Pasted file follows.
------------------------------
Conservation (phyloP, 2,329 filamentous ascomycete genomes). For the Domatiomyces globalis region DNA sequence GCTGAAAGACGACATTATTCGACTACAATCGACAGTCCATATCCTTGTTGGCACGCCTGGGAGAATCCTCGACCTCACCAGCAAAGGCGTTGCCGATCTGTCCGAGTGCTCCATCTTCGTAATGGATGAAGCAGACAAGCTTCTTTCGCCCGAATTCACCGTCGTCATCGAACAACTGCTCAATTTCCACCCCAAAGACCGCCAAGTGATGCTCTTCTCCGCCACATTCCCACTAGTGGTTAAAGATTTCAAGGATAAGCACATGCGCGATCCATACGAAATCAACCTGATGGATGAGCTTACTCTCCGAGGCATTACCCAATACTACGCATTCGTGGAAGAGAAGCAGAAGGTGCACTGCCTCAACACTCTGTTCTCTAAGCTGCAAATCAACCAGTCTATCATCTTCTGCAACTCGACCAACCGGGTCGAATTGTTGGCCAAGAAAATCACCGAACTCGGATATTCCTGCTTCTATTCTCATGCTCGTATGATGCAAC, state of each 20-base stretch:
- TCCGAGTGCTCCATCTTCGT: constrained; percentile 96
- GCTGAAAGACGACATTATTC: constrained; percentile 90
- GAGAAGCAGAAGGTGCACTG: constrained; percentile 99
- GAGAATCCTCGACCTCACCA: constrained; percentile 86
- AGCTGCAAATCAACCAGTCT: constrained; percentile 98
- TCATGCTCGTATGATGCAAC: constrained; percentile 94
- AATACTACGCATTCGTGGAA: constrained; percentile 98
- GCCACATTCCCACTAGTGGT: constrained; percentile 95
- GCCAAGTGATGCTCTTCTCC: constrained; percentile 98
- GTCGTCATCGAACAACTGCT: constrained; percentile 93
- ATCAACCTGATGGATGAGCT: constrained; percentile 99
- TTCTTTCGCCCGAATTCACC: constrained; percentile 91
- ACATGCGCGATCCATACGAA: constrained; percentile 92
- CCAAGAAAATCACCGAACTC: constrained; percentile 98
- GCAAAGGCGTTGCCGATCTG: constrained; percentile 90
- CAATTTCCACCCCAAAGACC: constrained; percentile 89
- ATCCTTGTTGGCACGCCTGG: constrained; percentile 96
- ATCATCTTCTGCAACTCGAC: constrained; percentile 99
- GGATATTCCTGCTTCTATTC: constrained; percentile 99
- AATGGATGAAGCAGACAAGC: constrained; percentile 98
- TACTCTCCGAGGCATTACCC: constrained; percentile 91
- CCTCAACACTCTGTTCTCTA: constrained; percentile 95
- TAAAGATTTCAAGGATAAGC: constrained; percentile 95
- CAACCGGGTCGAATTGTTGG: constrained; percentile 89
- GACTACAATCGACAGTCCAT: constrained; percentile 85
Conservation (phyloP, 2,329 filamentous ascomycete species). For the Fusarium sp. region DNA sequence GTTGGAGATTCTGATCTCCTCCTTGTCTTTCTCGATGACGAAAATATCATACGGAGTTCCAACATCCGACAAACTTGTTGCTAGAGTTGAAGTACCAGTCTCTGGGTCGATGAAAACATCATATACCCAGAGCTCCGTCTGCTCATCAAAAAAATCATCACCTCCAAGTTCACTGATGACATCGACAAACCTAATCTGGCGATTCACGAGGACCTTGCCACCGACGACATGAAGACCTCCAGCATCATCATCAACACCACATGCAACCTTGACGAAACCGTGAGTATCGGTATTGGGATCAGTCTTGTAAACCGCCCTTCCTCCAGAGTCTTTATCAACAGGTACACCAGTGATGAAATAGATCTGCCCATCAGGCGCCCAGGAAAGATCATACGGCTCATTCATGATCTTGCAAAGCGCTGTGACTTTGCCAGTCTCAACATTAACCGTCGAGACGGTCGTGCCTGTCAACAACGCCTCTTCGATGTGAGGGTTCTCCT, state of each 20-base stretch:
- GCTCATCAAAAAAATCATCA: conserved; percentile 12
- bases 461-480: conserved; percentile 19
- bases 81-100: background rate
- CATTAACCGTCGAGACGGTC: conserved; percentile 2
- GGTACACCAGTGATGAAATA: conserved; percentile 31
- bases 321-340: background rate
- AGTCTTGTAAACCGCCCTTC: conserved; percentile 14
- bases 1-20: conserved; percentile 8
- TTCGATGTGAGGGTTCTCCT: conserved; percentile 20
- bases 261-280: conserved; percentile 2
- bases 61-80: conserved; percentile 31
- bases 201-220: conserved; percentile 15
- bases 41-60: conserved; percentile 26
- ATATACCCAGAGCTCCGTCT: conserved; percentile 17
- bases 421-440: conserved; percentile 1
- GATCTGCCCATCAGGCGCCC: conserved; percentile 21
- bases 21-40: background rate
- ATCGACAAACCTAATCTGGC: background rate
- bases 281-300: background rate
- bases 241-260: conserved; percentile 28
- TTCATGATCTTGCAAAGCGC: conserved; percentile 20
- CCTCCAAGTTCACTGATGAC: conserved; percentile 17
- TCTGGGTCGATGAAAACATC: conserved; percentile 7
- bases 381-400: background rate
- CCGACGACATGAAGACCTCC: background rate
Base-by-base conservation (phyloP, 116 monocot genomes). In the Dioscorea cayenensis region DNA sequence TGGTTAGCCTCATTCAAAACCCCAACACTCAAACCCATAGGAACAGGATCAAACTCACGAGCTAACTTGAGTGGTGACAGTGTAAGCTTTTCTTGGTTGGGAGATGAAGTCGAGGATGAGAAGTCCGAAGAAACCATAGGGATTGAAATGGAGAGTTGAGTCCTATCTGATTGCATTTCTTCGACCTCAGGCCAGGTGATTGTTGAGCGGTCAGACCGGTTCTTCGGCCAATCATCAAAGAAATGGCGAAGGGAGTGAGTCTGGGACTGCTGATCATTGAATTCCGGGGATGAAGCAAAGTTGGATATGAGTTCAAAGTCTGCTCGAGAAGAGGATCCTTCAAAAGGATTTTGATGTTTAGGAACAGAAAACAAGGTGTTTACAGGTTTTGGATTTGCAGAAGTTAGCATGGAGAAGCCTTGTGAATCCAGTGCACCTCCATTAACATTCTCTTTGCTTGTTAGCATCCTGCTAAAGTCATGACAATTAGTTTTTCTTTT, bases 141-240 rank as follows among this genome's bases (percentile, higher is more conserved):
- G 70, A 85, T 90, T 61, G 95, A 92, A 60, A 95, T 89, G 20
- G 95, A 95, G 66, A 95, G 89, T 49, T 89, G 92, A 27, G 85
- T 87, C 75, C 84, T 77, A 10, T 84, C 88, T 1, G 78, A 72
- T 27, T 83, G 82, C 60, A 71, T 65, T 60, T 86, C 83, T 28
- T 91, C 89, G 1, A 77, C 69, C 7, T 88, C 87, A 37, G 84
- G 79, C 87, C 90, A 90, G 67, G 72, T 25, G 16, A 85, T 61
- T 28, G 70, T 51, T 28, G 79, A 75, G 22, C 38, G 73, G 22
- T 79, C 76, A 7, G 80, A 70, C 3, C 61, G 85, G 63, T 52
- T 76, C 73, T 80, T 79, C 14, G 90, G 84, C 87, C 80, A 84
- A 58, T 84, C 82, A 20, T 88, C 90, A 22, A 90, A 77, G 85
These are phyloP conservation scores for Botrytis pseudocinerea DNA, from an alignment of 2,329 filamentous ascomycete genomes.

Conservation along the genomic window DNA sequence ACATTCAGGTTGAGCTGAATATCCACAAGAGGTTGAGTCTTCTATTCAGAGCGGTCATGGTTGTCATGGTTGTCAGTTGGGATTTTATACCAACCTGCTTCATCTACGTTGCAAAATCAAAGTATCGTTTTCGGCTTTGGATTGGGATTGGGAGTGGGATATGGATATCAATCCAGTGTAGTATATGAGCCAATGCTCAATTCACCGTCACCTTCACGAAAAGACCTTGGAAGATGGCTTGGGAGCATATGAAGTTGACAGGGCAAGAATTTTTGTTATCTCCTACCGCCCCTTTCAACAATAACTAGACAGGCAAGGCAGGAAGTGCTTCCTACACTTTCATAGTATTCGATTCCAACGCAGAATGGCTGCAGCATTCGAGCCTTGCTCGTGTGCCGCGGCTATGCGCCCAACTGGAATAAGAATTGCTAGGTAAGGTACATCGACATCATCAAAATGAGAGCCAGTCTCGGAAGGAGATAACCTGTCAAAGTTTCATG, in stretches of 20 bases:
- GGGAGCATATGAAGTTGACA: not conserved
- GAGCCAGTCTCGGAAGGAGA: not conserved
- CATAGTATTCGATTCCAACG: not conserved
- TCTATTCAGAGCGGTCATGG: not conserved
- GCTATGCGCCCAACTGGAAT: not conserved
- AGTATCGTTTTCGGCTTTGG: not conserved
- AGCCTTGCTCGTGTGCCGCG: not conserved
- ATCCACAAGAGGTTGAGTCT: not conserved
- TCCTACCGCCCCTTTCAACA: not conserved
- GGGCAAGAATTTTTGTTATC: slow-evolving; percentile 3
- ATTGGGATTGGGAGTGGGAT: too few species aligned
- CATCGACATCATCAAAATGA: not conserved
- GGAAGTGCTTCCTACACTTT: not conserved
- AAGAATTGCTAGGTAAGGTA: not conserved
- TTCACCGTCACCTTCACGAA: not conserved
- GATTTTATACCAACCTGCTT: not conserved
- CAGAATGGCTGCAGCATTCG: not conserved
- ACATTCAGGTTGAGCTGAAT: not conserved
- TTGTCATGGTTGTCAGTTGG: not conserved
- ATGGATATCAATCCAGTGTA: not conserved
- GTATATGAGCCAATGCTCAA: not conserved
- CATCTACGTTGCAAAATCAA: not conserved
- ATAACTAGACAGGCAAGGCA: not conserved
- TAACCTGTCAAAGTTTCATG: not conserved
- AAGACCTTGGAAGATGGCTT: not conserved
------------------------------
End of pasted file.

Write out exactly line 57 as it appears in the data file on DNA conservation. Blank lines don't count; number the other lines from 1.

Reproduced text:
- T 27, T 83, G 82, C 60, A 71, T 65, T 60, T 86, C 83, T 28